After an emotional and sometimes acrimonious five-hour hearing Tuesday, the Los Angeles Board of Zoning Appeals unanimously denied a permit that would have allowed a center for emotionally disturbed teen-agers to move into a residential Tujunga neighborhood.
The Sunland-Tujunga Assn. of Residents, a homeowner group, had appealed a December decision by city zoning administrators to allow the Erickson Center for Adolescent Advancement to move into the former Sunair Home for Asthmatic Children on a 15-acre hillside site on McGroarty Street.
After listening to the testimony of half a dozen neighborhood residents, interspersed with angry comments from those in the 45-member audience, the board granted the homeowners' appeal--on grounds that the semi-rural residential area is inappropriate for the center.
"I think the community has legitimate concerns about the behavior of up to 72 teen-agers who have gone through physical, emotional and psychological abuse during their early years," said board member Joseph D. Mandel.
Each of the four board members, however, said the decision was painful, or one of the toughest he or she has had to make.
"I think a residential center is not the proper location for this activity," said board member Nikolas Patsaouras. "I'm not saying anything about whether this activity is noble or valid. That, I think, is without question."
The Erickson Center is in the 18600 block of Oxnard Street in Tarzana, but its lease expired 18 months ago, said administrator Ian Hunter. It is renting the site on a monthly basis, he said.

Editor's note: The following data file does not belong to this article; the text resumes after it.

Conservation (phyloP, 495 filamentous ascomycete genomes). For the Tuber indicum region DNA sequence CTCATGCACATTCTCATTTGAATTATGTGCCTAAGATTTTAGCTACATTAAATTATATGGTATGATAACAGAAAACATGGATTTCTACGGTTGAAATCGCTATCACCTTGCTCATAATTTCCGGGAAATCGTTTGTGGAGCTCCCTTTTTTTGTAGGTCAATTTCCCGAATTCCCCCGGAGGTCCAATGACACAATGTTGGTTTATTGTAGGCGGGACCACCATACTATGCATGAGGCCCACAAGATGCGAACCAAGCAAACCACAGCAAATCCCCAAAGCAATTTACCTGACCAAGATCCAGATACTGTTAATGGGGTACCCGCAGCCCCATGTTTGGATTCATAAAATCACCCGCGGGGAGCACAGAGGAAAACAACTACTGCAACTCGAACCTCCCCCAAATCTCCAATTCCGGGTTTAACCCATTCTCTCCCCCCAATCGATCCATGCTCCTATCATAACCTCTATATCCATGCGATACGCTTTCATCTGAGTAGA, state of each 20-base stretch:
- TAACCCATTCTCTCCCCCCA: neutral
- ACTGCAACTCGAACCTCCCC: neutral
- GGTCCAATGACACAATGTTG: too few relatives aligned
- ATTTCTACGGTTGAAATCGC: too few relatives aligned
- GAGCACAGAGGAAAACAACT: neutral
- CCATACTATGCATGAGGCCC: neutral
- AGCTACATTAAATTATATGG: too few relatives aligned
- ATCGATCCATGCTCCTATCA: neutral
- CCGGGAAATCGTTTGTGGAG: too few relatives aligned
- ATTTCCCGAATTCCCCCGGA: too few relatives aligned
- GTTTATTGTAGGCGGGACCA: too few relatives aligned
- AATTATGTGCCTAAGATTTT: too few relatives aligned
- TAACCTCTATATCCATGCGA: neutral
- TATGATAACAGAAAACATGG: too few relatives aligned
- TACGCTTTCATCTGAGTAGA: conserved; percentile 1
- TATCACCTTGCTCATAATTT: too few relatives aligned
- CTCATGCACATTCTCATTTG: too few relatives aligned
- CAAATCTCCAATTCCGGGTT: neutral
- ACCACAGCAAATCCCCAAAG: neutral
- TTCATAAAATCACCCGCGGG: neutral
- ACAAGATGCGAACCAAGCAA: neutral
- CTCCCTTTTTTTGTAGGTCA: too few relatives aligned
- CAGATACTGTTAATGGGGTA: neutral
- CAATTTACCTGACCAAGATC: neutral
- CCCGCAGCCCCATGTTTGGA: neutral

The Sunair site--with its expansive grounds, existing school buildings and large recreation area--would have been "ideal" for the center, which serves 72 students from 13 to 17 years old, Hunter said.
"I think the site is absolutely ideal for the program we envision," he said. "It has all the elements that combine to make the kind of ambiance and positive atmosphere the kids need. The immediate atmosphere is very calming, very relaxing and very therapeutic."
But the homeowners said they feared that emotionally disturbed youngsters would be a danger to the community.
"We're concerned with how we can protect ourselves and our families should there be a problem that occurs," said Susan Brown, a mother of small children who lives within 300 feet of the site.
"It's not a site for children that need help," said Leah McKelvey, who also lives on McGroarty Street. "We have been inundated in the Sunland-Tujunga area with mentals. They have come into our community when we didn't know it. I don't think we have to be dumped on."
Center officials said no teen-agers with histories of criminal activity or violent behavior are admitted.
Students with "an orientation towards growth"--including those unable to get along with others at school, or those guilty of repeated truancy or defacing property--benefit from the center, Hunter said.
"These are not kids who need to be in a hospital or closed setting or correctional institution," he said. "These kids are there for us to help them become independent adults."